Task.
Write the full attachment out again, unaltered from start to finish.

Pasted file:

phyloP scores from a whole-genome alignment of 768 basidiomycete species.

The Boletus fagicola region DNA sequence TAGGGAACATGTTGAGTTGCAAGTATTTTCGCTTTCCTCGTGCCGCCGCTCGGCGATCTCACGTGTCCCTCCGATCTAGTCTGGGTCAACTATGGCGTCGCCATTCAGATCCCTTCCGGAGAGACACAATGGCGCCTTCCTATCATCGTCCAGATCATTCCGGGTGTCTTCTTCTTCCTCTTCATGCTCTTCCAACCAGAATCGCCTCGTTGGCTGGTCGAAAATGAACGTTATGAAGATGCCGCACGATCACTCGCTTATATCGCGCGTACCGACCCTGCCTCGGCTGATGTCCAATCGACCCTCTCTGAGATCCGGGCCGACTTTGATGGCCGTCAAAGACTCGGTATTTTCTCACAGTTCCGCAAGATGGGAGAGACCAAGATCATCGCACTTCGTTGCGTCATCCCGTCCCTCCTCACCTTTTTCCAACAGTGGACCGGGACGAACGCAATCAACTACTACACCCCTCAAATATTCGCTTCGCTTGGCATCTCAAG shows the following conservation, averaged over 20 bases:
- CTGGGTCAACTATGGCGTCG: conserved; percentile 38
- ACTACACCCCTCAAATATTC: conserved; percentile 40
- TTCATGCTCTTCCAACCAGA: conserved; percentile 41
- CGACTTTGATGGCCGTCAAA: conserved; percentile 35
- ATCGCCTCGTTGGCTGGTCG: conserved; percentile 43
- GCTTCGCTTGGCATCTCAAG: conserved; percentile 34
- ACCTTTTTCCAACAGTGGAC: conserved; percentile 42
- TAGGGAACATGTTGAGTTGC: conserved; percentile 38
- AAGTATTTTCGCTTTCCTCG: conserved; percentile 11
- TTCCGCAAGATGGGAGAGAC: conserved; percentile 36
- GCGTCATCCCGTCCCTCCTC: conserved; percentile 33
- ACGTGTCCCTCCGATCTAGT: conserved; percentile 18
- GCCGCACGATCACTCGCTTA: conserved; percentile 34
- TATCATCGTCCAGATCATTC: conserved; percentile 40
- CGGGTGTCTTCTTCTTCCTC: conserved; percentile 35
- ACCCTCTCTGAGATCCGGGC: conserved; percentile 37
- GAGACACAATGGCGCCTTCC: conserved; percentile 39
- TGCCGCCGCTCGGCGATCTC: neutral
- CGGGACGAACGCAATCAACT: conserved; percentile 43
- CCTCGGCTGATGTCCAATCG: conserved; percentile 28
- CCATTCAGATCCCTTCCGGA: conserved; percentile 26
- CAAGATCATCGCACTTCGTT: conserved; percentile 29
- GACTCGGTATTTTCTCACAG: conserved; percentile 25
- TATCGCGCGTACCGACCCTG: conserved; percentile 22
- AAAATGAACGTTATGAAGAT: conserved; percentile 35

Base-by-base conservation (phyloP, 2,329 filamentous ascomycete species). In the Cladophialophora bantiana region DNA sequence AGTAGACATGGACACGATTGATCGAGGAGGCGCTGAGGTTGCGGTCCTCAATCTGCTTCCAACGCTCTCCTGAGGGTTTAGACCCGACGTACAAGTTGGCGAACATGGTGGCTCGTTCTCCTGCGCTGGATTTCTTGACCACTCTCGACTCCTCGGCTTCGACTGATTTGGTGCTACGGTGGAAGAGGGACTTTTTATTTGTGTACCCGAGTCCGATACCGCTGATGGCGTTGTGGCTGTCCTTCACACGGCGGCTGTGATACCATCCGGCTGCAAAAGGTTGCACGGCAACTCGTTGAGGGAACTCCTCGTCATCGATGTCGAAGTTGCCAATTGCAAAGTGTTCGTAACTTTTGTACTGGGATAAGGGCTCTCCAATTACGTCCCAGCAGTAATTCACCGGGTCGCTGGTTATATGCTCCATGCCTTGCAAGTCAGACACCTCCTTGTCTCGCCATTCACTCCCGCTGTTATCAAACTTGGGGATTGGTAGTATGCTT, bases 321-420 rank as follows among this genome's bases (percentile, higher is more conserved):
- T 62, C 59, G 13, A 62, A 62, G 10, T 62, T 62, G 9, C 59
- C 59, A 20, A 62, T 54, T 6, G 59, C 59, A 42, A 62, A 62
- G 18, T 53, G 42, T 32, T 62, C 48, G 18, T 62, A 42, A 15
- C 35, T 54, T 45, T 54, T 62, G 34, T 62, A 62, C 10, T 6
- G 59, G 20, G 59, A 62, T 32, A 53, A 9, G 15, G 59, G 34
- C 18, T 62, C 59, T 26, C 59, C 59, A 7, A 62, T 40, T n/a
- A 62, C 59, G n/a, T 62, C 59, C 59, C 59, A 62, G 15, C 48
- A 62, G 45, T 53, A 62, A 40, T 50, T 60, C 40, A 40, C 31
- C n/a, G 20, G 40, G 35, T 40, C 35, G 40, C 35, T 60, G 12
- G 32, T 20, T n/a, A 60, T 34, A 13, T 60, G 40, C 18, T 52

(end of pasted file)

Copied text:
phyloP scores from a whole-genome alignment of 768 basidiomycete species.

The Boletus fagicola region DNA sequence TAGGGAACATGTTGAGTTGCAAGTATTTTCGCTTTCCTCGTGCCGCCGCTCGGCGATCTCACGTGTCCCTCCGATCTAGTCTGGGTCAACTATGGCGTCGCCATTCAGATCCCTTCCGGAGAGACACAATGGCGCCTTCCTATCATCGTCCAGATCATTCCGGGTGTCTTCTTCTTCCTCTTCATGCTCTTCCAACCAGAATCGCCTCGTTGGCTGGTCGAAAATGAACGTTATGAAGATGCCGCACGATCACTCGCTTATATCGCGCGTACCGACCCTGCCTCGGCTGATGTCCAATCGACCCTCTCTGAGATCCGGGCCGACTTTGATGGCCGTCAAAGACTCGGTATTTTCTCACAGTTCCGCAAGATGGGAGAGACCAAGATCATCGCACTTCGTTGCGTCATCCCGTCCCTCCTCACCTTTTTCCAACAGTGGACCGGGACGAACGCAATCAACTACTACACCCCTCAAATATTCGCTTCGCTTGGCATCTCAAG shows the following conservation, averaged over 20 bases:
- CTGGGTCAACTATGGCGTCG: conserved; percentile 38
- ACTACACCCCTCAAATATTC: conserved; percentile 40
- TTCATGCTCTTCCAACCAGA: conserved; percentile 41
- CGACTTTGATGGCCGTCAAA: conserved; percentile 35
- ATCGCCTCGTTGGCTGGTCG: conserved; percentile 43
- GCTTCGCTTGGCATCTCAAG: conserved; percentile 34
- ACCTTTTTCCAACAGTGGAC: conserved; percentile 42
- TAGGGAACATGTTGAGTTGC: conserved; percentile 38
- AAGTATTTTCGCTTTCCTCG: conserved; percentile 11
- TTCCGCAAGATGGGAGAGAC: conserved; percentile 36
- GCGTCATCCCGTCCCTCCTC: conserved; percentile 33
- ACGTGTCCCTCCGATCTAGT: conserved; percentile 18
- GCCGCACGATCACTCGCTTA: conserved; percentile 34
- TATCATCGTCCAGATCATTC: conserved; percentile 40
- CGGGTGTCTTCTTCTTCCTC: conserved; percentile 35
- ACCCTCTCTGAGATCCGGGC: conserved; percentile 37
- GAGACACAATGGCGCCTTCC: conserved; percentile 39
- TGCCGCCGCTCGGCGATCTC: neutral
- CGGGACGAACGCAATCAACT: conserved; percentile 43
- CCTCGGCTGATGTCCAATCG: conserved; percentile 28
- CCATTCAGATCCCTTCCGGA: conserved; percentile 26
- CAAGATCATCGCACTTCGTT: conserved; percentile 29
- GACTCGGTATTTTCTCACAG: conserved; percentile 25
- TATCGCGCGTACCGACCCTG: conserved; percentile 22
- AAAATGAACGTTATGAAGAT: conserved; percentile 35

Base-by-base conservation (phyloP, 2,329 filamentous ascomycete species). In the Cladophialophora bantiana region DNA sequence AGTAGACATGGACACGATTGATCGAGGAGGCGCTGAGGTTGCGGTCCTCAATCTGCTTCCAACGCTCTCCTGAGGGTTTAGACCCGACGTACAAGTTGGCGAACATGGTGGCTCGTTCTCCTGCGCTGGATTTCTTGACCACTCTCGACTCCTCGGCTTCGACTGATTTGGTGCTACGGTGGAAGAGGGACTTTTTATTTGTGTACCCGAGTCCGATACCGCTGATGGCGTTGTGGCTGTCCTTCACACGGCGGCTGTGATACCATCCGGCTGCAAAAGGTTGCACGGCAACTCGTTGAGGGAACTCCTCGTCATCGATGTCGAAGTTGCCAATTGCAAAGTGTTCGTAACTTTTGTACTGGGATAAGGGCTCTCCAATTACGTCCCAGCAGTAATTCACCGGGTCGCTGGTTATATGCTCCATGCCTTGCAAGTCAGACACCTCCTTGTCTCGCCATTCACTCCCGCTGTTATCAAACTTGGGGATTGGTAGTATGCTT, bases 321-420 rank as follows among this genome's bases (percentile, higher is more conserved):
- T 62, C 59, G 13, A 62, A 62, G 10, T 62, T 62, G 9, C 59
- C 59, A 20, A 62, T 54, T 6, G 59, C 59, A 42, A 62, A 62
- G 18, T 53, G 42, T 32, T 62, C 48, G 18, T 62, A 42, A 15
- C 35, T 54, T 45, T 54, T 62, G 34, T 62, A 62, C 10, T 6
- G 59, G 20, G 59, A 62, T 32, A 53, A 9, G 15, G 59, G 34
- C 18, T 62, C 59, T 26, C 59, C 59, A 7, A 62, T 40, T n/a
- A 62, C 59, G n/a, T 62, C 59, C 59, C 59, A 62, G 15, C 48
- A 62, G 45, T 53, A 62, A 40, T 50, T 60, C 40, A 40, C 31
- C n/a, G 20, G 40, G 35, T 40, C 35, G 40, C 35, T 60, G 12
- G 32, T 20, T n/a, A 60, T 34, A 13, T 60, G 40, C 18, T 52